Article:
Date of Award
Robert St. Clair
This essay investigates the themes of life and death in Balzac’s novel, Le Colonel Chabert (1832), and Tynianov’s novella, Podporuchik Kizhe (1927). In these works, life and death are as much socio-political and legal constructs as they are organic or ontological states—that is, the chronological, biological beginning and ending of a “life.” In other words, life and death become conceptual spaces into which one may enter, or from which one may be excluded. Additionally, this essay asserts that while the approach taken in one text may to be a kind of conceptual inversion of the approach taken in the other, in fact, Balzac and Tynianov grapple with the same ontological question: what constitutes a human life? Using the theoretical concepts of the British psychoanalyst, Wilfred Bion, I address this question and identify additional ontological states of being that I call “non-life” and “non-death.” This essay, moreover, presents an interpretation of some of his core theoretical concepts: the alpha- and beta-elements, the alpha-function, and the container and contained paradigm. That is, I put forth a heuristics, a way of reading Balzac and Tynianov, informed by Bion’s thought.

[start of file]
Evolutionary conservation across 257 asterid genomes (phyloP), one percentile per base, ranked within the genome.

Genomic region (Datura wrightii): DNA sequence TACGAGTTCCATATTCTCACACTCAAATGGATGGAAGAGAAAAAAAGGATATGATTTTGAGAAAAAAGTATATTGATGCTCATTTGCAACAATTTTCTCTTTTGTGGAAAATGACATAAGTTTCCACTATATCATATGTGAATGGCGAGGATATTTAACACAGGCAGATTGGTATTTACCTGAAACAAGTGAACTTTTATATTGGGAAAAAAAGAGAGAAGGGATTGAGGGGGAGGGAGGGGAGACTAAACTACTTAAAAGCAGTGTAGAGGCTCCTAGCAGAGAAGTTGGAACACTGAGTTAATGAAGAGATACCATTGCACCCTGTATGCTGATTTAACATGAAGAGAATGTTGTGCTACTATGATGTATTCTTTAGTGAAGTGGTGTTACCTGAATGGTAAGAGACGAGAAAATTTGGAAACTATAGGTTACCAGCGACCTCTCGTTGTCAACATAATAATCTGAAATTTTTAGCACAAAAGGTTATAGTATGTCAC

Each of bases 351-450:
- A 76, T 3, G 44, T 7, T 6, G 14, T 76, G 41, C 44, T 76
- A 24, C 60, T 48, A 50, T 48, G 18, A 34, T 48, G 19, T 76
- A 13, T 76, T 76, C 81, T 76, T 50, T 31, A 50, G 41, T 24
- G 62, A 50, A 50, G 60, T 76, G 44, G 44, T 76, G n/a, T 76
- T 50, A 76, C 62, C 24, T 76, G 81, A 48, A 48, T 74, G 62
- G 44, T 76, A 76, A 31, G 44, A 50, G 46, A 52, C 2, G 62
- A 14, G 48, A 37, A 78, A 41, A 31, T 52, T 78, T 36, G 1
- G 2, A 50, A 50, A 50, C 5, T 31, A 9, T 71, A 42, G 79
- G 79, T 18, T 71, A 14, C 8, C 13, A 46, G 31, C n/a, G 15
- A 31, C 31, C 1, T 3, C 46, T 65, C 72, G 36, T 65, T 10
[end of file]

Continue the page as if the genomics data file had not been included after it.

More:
Meraz, Andres, ""I Am Not Alive": A Bionian Reading of Life and Death in Balzac's Le Colonel Chabert and Tynianov's Podporuchik Kizhe" (2022). Comparative Literature M.A. Essays. 8.